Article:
Braun fired and refused to renew his contract, after a dominating season, through email, Cromwell said.
Cromwell explained that he simply “objected” to his salary after the team’s successful season; which started disagreements between the two. He remembers Braun telling him that complaining about his salary, which was $15,000 a year while juggling two additional jobs, is not being a “team player.” He also requested an increase in budget items to properly feed his players and provide equipment to better the program. Braun allegedly told him that they will “win as much as they can afford.”
“Once I got on her bad side it was over,” said Cromwell. “I’m pretty sure the same thing happened to Jeter. Once you get on that woman’s bad side, forget it. She’s not the right Athletic Director for this school. She’s obviously got emotional issues that affect her work. Coach Jeter is a good coach! Did he deserve that? Does he deserve to be fired because a woman has emotional problems? Who’s the person who should be fired? I have nothing to gain by what I’m saying; I am telling the truth. She cannot refute what I’m saying!”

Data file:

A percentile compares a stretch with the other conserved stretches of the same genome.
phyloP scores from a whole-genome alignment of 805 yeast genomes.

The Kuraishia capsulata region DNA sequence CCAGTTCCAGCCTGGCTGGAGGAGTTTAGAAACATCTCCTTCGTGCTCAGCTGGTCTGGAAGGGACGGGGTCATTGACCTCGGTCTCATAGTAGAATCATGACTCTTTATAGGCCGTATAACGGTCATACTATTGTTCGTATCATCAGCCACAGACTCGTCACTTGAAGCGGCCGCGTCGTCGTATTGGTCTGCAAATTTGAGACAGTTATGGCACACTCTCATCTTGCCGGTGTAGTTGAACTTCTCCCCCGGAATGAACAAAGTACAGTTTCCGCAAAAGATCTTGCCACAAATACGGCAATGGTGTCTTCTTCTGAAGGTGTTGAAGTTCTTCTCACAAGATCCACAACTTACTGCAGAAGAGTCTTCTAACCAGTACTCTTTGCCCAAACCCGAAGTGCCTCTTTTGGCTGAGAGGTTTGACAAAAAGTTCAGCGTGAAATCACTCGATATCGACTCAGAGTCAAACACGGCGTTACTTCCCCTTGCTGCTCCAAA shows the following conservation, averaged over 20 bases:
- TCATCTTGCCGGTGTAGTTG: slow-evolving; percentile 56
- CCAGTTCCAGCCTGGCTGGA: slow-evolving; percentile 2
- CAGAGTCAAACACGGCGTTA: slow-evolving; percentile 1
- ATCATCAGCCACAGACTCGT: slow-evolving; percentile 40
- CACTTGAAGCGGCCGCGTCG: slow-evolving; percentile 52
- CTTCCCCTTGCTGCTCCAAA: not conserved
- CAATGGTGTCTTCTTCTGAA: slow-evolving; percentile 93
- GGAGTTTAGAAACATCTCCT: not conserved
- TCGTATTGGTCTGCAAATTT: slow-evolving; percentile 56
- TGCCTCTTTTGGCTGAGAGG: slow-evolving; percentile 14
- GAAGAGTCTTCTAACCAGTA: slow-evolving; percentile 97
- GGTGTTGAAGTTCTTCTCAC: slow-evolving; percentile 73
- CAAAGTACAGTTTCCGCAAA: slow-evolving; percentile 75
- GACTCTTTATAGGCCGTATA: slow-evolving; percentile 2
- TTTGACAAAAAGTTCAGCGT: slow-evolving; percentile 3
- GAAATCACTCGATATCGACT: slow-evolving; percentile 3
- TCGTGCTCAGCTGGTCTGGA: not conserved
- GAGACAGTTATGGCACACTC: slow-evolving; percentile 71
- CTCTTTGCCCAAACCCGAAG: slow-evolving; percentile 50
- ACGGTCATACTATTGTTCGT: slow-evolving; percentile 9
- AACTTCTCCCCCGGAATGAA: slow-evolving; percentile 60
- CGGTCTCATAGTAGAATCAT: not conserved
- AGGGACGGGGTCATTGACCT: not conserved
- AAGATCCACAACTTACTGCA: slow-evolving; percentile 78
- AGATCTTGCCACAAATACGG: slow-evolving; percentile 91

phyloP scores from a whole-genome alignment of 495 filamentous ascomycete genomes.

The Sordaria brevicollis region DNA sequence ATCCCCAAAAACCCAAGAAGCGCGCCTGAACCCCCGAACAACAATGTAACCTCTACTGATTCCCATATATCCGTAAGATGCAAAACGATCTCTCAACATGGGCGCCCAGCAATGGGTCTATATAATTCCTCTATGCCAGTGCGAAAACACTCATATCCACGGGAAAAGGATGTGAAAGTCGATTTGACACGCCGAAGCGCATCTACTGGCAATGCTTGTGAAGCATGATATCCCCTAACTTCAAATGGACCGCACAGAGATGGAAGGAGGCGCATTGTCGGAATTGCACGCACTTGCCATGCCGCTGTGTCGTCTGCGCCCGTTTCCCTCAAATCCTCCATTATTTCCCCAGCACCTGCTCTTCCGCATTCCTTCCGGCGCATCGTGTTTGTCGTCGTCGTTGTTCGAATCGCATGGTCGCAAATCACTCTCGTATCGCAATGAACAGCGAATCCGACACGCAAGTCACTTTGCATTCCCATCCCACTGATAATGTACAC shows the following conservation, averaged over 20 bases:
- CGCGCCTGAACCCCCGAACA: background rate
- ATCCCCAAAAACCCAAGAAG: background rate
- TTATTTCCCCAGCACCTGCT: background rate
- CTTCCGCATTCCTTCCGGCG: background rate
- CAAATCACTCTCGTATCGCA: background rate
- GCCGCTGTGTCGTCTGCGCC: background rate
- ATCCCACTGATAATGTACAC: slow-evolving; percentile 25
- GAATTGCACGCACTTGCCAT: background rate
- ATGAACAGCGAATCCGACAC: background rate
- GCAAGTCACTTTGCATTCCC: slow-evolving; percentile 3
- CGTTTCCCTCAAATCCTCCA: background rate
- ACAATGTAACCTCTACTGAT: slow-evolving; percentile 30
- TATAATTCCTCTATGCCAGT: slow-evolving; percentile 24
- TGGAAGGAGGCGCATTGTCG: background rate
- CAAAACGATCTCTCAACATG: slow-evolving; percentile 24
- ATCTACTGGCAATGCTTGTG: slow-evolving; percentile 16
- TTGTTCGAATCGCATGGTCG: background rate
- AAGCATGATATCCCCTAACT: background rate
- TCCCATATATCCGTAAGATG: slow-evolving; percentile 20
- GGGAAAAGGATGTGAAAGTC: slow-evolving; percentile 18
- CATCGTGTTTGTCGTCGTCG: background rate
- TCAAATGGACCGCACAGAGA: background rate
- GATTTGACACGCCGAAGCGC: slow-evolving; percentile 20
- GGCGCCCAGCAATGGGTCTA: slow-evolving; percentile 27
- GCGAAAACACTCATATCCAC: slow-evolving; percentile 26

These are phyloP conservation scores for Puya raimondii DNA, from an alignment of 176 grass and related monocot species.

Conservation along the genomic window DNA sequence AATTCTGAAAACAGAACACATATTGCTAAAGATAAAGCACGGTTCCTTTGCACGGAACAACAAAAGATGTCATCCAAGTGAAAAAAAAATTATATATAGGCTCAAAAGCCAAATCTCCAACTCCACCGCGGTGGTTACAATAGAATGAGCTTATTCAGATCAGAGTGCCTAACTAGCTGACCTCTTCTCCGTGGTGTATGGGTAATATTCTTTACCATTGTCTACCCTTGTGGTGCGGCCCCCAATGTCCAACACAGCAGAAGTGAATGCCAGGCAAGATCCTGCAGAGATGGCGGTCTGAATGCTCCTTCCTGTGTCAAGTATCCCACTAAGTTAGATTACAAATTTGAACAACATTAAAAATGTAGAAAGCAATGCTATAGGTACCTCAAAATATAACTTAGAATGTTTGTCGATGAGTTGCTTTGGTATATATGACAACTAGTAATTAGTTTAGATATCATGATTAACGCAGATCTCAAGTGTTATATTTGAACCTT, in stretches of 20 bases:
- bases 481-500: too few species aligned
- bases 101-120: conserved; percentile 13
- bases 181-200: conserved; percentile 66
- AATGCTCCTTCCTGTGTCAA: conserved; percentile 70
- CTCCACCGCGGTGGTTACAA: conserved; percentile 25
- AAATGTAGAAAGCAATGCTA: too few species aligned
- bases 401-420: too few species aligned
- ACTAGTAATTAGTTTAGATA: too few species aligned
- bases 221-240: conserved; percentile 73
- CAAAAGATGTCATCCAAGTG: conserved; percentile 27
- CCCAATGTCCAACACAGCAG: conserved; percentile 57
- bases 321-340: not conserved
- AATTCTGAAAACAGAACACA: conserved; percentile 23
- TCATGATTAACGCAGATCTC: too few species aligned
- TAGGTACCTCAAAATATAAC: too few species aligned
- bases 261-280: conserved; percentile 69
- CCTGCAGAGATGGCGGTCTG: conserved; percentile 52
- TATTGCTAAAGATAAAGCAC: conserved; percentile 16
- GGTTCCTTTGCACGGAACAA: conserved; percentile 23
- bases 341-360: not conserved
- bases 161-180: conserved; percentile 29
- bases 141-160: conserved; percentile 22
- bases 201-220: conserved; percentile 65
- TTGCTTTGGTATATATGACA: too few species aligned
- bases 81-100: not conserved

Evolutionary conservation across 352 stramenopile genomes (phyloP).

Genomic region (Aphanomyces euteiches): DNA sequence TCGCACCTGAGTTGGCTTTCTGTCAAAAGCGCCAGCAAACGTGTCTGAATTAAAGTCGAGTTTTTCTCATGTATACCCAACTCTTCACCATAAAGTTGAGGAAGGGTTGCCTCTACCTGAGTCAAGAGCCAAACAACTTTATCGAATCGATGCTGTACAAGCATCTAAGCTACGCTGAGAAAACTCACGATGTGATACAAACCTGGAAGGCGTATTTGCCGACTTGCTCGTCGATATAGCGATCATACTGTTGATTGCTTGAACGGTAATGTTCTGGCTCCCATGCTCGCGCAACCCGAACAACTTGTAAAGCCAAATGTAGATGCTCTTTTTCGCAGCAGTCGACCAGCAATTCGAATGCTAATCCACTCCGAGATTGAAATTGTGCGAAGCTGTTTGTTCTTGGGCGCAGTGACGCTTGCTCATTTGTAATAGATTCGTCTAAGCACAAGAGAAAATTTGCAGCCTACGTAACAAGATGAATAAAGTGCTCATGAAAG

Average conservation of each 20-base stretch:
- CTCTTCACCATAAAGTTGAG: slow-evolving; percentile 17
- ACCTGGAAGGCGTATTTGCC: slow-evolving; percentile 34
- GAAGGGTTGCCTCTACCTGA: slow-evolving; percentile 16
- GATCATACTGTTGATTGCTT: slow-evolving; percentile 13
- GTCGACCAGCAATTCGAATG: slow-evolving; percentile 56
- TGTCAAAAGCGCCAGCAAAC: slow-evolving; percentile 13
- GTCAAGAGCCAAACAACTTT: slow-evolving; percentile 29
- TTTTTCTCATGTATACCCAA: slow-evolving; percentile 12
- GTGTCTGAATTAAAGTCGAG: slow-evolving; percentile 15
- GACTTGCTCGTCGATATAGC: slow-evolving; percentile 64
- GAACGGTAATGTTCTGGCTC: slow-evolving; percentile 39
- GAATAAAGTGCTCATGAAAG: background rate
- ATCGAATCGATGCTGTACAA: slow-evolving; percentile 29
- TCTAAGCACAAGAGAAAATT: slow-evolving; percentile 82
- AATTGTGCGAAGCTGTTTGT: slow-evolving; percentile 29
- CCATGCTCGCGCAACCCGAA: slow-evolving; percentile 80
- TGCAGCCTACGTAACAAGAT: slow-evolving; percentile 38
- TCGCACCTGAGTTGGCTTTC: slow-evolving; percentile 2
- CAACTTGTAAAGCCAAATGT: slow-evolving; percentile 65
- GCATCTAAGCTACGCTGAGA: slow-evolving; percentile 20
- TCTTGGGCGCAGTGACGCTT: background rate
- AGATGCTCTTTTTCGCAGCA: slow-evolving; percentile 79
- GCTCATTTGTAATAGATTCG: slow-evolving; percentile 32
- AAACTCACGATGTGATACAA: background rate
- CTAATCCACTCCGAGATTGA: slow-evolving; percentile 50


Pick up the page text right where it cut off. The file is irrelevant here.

The UWM women’s tennis team won the Horizon League in 2014 for the first time in the program’s history (a UWM Post story from that year dubbed it a “special year.”) Cromwell was responsible for this historic accomplishment, an accomplishment he believes will never happen again, at least not anytime soon.
“An asteroid will hit the earth before that happens,” said Cromwell.
In addition to being Horizon League Champions, the team’s journey consists of game-winning matches against top-level teams such as, Drake and USC. He compares their win against USC to UWM men’s basketball team defeating the Wisconsin Badgers this past season under Jeter, who has now taken an assistant coaching job at UNLV.
“We finished the year with a higher national ranking than the Wisconsin Badgers,” said Cromwell with pride, failing to fight the smirk off his face. “It’s kind of like Jeter’s team beating Madison this last season.”
Not only does he compare their matches to the men’s basketball games, he also compares his termination as the head coach to Jeter’s. The public announcement of Jeter’s firing on March 17 set fire to the rain throughout Milwaukee and even in Platteville, Wisconsin where he played and coached collegiate basketball at UW-Platteville.
“Who gets fired after dominating, right? Doesn’t make sense,” Cromwell said with a hint of sarcasm. Before coming to UWM, Cromwell was head tennis coach at Divine Holy Savior Angels High School and taught tennis overseas. He has since worked as a tennis pro and assistant professor at Alverno College.